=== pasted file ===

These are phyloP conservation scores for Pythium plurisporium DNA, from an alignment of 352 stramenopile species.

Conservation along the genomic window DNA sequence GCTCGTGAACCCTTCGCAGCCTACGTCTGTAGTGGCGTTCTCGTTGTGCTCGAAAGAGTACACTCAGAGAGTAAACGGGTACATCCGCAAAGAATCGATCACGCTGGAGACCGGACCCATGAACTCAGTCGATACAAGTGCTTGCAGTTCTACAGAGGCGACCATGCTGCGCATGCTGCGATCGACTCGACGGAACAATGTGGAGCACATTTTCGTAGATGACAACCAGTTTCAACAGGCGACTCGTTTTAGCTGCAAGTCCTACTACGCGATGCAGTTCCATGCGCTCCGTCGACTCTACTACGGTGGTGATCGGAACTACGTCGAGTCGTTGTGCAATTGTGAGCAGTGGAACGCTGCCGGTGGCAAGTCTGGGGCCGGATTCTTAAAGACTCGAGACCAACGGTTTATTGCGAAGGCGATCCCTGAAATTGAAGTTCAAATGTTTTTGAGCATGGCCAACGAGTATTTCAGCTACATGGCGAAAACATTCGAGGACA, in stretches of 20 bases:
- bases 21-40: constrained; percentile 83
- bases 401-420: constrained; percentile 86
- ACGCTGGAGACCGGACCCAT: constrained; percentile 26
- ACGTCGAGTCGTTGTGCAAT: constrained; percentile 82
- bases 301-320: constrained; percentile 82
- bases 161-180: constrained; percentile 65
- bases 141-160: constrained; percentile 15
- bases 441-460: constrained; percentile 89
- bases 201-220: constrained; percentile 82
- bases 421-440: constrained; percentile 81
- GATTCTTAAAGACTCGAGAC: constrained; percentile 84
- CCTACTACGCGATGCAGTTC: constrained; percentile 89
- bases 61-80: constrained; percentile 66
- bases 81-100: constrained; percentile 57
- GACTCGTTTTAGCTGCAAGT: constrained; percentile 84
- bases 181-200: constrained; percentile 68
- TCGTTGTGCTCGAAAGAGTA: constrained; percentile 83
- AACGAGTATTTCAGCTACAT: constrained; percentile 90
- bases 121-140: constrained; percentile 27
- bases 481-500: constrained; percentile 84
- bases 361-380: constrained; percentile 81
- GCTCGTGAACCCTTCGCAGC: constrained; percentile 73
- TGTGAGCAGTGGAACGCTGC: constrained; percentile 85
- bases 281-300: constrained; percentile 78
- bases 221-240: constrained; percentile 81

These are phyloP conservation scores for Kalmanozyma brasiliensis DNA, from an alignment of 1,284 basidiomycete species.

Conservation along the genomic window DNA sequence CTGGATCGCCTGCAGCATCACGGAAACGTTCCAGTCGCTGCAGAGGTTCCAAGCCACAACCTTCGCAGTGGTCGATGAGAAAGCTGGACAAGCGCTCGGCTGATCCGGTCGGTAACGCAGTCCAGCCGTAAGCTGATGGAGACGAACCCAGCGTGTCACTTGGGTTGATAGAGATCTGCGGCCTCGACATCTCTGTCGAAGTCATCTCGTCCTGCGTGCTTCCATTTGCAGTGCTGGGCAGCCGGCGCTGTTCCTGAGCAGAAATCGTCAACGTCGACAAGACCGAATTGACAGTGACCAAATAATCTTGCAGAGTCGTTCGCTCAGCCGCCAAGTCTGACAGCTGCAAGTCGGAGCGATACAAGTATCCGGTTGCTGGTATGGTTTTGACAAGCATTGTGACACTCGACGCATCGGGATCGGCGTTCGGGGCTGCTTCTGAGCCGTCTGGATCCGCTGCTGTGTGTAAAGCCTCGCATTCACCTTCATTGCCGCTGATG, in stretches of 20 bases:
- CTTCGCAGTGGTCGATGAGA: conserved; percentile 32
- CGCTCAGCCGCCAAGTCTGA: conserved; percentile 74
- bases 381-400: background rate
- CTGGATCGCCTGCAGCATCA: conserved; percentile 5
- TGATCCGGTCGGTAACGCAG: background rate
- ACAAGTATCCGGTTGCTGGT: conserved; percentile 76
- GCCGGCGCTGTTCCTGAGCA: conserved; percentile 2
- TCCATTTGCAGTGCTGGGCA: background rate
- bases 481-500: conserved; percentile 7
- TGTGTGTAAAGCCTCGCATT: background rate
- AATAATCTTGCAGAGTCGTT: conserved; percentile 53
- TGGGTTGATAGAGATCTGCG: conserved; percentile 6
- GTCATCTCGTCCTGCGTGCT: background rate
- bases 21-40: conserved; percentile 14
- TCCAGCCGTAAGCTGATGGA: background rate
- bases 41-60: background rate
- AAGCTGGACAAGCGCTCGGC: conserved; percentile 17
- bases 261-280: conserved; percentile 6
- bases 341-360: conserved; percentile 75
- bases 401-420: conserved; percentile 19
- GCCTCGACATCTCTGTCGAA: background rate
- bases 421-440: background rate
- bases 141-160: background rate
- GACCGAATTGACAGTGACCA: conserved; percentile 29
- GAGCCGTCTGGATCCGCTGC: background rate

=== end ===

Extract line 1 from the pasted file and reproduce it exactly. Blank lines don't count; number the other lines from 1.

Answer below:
These are phyloP conservation scores for Pythium plurisporium DNA, from an alignment of 352 stramenopile species.